Following a rally from US markets, the Australian share market looks set to open steady this morning. The International Monetary Fund says the global economy is expected to shrink by 3% this year, before growing by 5.8% next year. It’s reported the Global economy may not fully recover from the coronavirus crisis by 2021. Federal Treasury forecast unemployment would rise to 10 per cent in the June quarter. Meanwhile, the Queensland Government is offering $200 million to help rescue Virgin Australia, but that will not be enough to keep the airline afloat. The airline has asked for a $1.4 billion loan from the Commonwealth to help it through the coronavirus pandemic, but it has so far been offered a share of $165 million. The Aussie dollar continues to rise against the US dollar. Gold dropped around $33 and oil is down.
Wall Street closed higher on Friday: The Dow Jones Industrial Average gained 2.99 per cent to close at 24,242, the S&P 500 added 2.7 per cent to close at 2875 and the NASDAQ gained 1.4 per cent to 8650.
European markets closed higher on Friday: London’s FTSE added 2.8 per cent, Paris gained 3.4 per cent and Frankfurt closed 3.2 per cent higher.
Asian markets closed higher on Friday: Tokyo’s Nikkei added 3.2 per cent, Hong Kong’s Hang Seng gained 1.6 per cent and China’s Shanghai Composite rose 0.7 per cent.
Taking all of this into equation, the SPI futures are pointing to flat start, up 1 point. On Friday, the Australian share market closed 71.26 points (1.32 per cent) higher at 5488
Local economic news
“Household Impact of COVID-19” survey.
CBA releases its March Household Spending Intentions (HSI) report – detailing trends in consumer spending using Google data.
Also, the ABS provides a timely update on developments in the labour market.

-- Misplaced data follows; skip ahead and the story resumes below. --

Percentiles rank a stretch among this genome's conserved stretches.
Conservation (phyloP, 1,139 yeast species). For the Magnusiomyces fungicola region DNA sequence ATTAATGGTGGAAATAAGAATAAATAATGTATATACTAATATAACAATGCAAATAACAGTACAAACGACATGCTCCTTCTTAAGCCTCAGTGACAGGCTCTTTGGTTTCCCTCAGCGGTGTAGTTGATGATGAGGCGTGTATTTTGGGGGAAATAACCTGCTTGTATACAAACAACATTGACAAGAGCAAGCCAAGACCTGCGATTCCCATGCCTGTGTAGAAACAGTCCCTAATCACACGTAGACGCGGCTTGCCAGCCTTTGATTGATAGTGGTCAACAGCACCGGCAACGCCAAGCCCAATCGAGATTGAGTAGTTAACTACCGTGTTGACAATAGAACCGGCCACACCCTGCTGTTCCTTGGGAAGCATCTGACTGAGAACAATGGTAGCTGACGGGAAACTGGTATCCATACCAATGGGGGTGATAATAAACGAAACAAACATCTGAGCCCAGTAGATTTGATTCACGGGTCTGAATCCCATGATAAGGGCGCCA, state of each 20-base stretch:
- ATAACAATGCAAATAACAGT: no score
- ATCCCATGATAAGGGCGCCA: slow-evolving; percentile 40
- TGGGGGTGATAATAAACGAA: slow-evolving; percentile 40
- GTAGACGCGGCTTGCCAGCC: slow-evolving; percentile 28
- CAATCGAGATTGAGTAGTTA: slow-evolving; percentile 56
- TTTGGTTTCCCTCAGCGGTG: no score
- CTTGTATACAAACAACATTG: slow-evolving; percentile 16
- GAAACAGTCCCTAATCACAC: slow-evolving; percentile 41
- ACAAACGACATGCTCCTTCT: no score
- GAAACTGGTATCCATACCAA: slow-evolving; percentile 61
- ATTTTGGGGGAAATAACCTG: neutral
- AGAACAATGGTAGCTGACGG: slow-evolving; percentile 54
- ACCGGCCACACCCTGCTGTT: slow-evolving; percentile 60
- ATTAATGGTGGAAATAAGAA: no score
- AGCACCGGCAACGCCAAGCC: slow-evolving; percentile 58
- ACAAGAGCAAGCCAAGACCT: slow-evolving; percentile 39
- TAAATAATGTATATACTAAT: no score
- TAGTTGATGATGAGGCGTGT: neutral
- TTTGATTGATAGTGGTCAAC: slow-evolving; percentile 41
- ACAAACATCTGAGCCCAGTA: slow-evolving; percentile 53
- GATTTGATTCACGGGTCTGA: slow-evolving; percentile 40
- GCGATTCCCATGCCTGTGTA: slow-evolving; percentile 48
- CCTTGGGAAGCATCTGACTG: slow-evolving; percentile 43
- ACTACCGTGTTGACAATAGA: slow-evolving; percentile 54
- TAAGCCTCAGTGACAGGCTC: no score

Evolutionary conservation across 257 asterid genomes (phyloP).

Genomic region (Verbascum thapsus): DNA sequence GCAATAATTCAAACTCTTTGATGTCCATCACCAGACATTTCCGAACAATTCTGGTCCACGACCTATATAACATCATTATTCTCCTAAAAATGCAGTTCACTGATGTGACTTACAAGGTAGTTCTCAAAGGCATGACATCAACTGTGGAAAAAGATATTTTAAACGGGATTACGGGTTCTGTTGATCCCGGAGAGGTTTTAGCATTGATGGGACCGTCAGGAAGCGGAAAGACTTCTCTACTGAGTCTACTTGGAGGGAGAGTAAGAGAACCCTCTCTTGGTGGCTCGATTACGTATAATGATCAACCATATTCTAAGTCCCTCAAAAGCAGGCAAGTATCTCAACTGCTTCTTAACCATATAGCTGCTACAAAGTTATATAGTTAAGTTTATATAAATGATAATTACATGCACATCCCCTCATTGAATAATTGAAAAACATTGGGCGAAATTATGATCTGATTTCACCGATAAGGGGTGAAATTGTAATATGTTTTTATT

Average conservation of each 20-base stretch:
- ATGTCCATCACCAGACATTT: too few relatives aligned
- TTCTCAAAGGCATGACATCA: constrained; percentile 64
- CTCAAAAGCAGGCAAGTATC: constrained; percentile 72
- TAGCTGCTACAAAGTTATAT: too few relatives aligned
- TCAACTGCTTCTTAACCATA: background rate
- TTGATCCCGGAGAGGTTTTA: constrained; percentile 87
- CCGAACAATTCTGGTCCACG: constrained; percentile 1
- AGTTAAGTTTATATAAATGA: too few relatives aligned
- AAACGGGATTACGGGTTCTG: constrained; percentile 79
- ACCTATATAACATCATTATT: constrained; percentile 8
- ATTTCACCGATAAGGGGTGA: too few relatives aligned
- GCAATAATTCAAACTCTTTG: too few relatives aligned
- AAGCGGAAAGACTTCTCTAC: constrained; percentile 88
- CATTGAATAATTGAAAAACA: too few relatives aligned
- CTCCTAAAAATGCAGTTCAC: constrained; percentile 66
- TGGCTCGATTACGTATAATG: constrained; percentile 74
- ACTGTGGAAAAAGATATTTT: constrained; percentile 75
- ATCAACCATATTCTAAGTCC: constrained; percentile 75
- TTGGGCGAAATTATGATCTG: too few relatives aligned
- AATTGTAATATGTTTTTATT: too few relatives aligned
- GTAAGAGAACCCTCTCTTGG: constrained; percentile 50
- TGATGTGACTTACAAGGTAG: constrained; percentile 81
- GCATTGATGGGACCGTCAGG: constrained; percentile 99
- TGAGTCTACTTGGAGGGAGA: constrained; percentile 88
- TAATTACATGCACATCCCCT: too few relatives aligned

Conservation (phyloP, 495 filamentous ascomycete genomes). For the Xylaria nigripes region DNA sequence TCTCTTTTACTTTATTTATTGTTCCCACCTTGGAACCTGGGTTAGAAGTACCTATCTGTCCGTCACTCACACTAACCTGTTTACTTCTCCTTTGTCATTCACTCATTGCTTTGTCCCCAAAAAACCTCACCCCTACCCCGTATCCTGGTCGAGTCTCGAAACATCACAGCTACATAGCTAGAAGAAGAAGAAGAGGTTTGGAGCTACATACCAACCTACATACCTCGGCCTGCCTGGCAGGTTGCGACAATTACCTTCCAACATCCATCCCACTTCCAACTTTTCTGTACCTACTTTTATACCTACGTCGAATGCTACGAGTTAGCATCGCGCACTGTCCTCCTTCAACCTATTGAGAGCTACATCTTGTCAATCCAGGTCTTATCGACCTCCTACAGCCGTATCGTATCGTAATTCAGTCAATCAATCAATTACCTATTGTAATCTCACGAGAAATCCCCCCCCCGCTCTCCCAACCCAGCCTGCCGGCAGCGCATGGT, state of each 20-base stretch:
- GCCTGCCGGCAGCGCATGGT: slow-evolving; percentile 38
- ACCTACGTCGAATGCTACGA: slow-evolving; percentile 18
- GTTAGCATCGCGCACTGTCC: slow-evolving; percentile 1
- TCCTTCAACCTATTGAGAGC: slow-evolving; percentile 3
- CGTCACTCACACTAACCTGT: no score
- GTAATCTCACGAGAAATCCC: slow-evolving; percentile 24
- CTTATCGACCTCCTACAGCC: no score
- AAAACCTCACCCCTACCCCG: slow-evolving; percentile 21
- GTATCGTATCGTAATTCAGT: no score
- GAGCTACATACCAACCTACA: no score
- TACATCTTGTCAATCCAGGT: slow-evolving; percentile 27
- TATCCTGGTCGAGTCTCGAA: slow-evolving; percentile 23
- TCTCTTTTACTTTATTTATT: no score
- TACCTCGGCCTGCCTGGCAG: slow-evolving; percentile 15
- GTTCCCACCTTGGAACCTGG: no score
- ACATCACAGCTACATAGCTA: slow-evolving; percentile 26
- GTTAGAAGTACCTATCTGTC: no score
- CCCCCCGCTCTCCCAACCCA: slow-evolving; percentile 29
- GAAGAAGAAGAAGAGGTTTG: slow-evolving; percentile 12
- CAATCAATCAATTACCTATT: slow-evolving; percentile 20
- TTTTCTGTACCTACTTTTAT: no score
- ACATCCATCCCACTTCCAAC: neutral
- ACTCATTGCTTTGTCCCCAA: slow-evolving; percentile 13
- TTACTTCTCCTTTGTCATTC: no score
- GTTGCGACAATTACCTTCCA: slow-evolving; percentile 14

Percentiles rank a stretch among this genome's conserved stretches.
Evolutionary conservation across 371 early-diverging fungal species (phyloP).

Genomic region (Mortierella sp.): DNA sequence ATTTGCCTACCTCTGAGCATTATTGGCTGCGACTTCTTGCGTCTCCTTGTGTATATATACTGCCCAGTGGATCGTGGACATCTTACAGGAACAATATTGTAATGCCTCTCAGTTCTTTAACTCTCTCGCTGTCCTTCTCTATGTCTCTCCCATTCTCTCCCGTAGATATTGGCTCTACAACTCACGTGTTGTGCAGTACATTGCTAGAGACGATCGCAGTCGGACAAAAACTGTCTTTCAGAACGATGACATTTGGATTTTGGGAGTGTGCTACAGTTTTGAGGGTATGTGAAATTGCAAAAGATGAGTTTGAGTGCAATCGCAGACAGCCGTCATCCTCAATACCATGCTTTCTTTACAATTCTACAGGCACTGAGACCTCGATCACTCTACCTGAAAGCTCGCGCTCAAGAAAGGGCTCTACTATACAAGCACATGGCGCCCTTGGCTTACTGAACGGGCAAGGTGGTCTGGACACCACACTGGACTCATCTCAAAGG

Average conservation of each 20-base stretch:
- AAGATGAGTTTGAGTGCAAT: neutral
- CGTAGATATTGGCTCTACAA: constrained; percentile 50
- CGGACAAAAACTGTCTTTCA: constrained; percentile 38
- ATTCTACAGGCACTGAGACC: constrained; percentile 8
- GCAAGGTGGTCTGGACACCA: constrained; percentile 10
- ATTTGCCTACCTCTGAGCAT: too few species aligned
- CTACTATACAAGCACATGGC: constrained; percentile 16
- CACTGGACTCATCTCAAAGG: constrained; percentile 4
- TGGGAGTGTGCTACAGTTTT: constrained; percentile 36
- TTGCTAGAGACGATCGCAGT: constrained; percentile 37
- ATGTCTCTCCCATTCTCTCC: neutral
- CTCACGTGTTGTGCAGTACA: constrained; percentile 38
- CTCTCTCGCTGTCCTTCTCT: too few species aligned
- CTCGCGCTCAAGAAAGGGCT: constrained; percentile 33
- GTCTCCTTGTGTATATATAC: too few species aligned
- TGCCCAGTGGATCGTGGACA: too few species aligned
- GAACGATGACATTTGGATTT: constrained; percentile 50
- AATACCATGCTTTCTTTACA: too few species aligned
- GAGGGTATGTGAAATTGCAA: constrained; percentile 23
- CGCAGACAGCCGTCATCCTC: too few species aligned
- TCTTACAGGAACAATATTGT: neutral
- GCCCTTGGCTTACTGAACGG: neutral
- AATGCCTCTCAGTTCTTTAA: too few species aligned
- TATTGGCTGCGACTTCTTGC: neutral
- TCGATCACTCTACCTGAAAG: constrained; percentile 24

And Roy Morgan and ANZ will also release the weekly reading of consumer sentiment.
Also on Tuesday The minutes of the April 7 Board meeting are issued at 11.30am AEST. In its Statement, policymakers reaffirmed the 0.25 per cent cash rate and 3-year government bond yield targets.
Skilled internet job vacancies and preliminary retail trade for March are both issued.
‘Purchasing manager indexes (PMIs) for April are released by the CBA and IHS-Markit.
ABS provides updates on regional labour markets and preliminary international trade for March.
The Chairman of Fonterra Co-operative Group (ASX:FSF) has written to the over 10 thousand farmers in their co=operative to say they are managing to keep milk flowing into key export markets despite the COVID-19 impact. He says the China economy is slowly returning to a new normal with Chinese bidders returning to the last GlobalDairyTrade auction. They are starting to see key foodservice outlets such as Starbucks and McDonald’s re-open their doors in China. He says milk supply in Latin America, the UK and EU is expected to be up on last year, with good growing conditions for UK and EU farmers as they went into their spring peak. Fonterra Co-operative Group (ASX:FSF) is a New Zealand multinational dairy co-operative. Shares in Fonterra Co-operative Group (ASX:FSF) closed 4.11 per cent lower at $3.50 on Friday.
One Australian Dollar at 7:45 AM was buying 63.68 US cents, 50.96 Pence Sterling, 68.45 Yen and 58.56 Euro cents.
Iron Ore has gained 0.1 per cent to US$86.17
Iron Ore futures suggest a 1.3 per cent gain.
Gold dropped $33 to US$1699 an ounce.
Silver was down $0.32 cents to US$15.45 an ounce.
Oil has lost $1.60 to US$18.27 a barrel.